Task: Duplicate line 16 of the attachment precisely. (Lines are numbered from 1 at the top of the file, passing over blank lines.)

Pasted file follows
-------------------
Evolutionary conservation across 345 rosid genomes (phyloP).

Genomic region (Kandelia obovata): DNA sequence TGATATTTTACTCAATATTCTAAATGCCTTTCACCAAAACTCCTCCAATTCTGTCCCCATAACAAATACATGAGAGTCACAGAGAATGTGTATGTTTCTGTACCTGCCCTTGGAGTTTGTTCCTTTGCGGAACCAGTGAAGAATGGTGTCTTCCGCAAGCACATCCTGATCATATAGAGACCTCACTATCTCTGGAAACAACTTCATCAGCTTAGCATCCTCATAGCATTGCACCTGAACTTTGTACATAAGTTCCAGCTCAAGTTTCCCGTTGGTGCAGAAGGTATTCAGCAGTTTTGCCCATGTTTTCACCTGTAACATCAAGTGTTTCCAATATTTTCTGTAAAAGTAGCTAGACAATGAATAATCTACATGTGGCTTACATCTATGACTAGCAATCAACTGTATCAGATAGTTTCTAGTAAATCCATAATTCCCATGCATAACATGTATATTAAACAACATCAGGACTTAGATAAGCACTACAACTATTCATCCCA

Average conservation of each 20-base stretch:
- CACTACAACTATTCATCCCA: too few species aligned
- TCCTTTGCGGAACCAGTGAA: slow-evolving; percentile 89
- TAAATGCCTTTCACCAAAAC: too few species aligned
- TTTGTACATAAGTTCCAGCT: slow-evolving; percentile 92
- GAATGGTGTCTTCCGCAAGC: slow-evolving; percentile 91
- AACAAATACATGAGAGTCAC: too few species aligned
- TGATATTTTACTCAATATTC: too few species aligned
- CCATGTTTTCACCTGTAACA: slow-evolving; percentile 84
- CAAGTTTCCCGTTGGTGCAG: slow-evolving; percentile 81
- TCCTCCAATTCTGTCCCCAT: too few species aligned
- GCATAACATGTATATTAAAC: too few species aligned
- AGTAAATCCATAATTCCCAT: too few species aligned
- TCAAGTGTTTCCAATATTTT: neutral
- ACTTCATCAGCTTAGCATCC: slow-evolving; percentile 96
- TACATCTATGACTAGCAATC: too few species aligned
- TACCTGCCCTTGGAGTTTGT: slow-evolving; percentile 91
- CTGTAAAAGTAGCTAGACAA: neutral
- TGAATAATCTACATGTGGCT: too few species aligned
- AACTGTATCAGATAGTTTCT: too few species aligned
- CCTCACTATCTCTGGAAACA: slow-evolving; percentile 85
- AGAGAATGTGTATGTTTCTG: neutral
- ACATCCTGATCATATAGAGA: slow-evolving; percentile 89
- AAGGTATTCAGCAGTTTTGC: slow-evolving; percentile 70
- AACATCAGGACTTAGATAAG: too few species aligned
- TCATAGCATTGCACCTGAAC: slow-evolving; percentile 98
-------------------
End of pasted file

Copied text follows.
- TCAAGTGTTTCCAATATTTT: neutral